Bladder cancer is one of several types of cancer caused by the tissue of the urinary bladder. It is a disease in which the cells develop abnormally and have the ability to spread to other parts of the body. Symptoms include blood in the urine, painful urination, and low back pain. Risk factors include smoking, family history, prior radiation therapy, recurrent bladder infections, and exposure to certain chemicals. The most common type of cancer is transition cells. Other species include squamous cell carcinoma and adenocarcinoma. The diagnosis is usually made by cystoscopy with tissue biopsies. Cancer stages are usually determined by medical images, such as computed tomography and bone examination. Treatment depends on the stage of the cancer, may include a combination of surgery, radiotherapy, chemotherapy or immunotherapy. Surgical options may include transurethral resection, partial or complete removal of the bladder, or urinary incontinence. The typical survival rates for five years in the United States are 77%.
Bladder cancer mainly causes blood (redness) in the urine. This blood in the urine can be visible to the naked eye (macroscopic hematuria) or can only be detected by microscopy (microscopic hematuria). Hematuria is the most common symptom of bladder cancer. It occurs in approximately 80-90% of patients.
Other possible symptoms include pain when urinating, frequent urination or the urge to urinate without being able to do so. These signs and symptoms are not specific to bladder cancer and are also the result of non-cancerous conditions, such as prostate infections, excessive bladder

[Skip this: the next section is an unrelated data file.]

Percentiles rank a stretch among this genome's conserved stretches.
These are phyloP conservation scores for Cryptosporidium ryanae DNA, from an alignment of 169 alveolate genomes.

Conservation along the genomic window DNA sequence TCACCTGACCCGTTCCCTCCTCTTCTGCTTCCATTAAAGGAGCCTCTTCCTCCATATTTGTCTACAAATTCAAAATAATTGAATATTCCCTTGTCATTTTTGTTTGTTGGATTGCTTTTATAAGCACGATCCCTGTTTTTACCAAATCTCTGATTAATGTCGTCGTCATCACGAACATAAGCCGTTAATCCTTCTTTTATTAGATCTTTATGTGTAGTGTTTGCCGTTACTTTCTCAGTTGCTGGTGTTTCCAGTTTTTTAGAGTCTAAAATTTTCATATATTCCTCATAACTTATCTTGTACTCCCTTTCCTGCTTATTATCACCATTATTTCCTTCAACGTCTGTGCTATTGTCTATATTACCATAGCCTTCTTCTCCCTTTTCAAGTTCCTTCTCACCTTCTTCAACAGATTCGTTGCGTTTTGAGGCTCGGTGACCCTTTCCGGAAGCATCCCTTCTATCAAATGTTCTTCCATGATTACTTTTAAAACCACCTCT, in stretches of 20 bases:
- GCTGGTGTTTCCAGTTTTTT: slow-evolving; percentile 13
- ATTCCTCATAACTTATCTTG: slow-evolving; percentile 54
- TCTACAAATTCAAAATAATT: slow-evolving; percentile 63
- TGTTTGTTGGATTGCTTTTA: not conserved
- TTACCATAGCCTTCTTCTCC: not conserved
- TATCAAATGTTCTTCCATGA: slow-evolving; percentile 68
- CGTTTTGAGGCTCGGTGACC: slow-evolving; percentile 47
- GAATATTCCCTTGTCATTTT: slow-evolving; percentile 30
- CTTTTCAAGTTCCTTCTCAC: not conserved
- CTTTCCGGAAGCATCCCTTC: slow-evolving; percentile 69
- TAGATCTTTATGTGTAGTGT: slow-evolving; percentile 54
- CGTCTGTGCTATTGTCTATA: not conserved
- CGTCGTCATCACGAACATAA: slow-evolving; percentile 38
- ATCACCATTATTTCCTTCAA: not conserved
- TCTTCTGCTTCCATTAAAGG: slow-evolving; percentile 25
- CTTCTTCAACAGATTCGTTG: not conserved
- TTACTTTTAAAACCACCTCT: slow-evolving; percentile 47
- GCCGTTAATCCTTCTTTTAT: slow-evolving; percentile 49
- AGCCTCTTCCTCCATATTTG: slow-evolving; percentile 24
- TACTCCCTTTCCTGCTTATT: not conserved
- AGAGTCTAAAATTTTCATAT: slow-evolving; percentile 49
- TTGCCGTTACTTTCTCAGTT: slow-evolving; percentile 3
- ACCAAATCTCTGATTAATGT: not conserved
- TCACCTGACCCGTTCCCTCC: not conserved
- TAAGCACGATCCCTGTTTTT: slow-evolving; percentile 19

inflammation, and bladder inflammation. There are many other causes of hematuria, such as bladder or gallstones, ureters, infections, kidney disease, kidney cancer and vascular malformations.
Patients with advanced disease refer to pelvic or bone pain, edema of the lower extremities or pain in the wings. Rarely, a clear mass can be detected during a physical examination.
Smoking is the main contributor to bladder cancer. In the majority of the population, smoking is associated with more than half of the cases of bladder cancer in men and a third in women, but these rates have decreased in recent years in Europe and America. There is an almost linear relationship between the duration of smoking (in years), the years of the fagots and the risk of bladder cancer. A smoking risk of around 15 cigarettes per day can be observed (which means that those who smoke 15 cigarettes a day are almost the same as those who smoke 30 cigarettes a day). Quitting smoking reduces risk, but ex-smokers are more likely to be at higher risk of bladder cancer than nonsmokers. Passive smoking is not proven.
30% of tumors in bladder can be the result of occupational exposure to carcinogens such as benzidine and Naphthylamine, which are also found in the smoke of cigarettes, also shows an increased risk of bladder cancer. Occupations at risk include bus drivers, rubber workers, automotive mechanics, leather workers (including footwear), blacksmiths, machine builders and mechanics. It is also believed that hairdressers are at risk due to frequent exposure to permanent hair dyes.
In addition to these major risk factors, there are also many other adjustable factors that are less potent (i.e. 10 to 20% higher risk) associated with bladder cancer, for example, obesity. Although these may be considered minor effects, it is still possible to reduce the risks in the general population by limiting the spread of a series of smaller risk factors.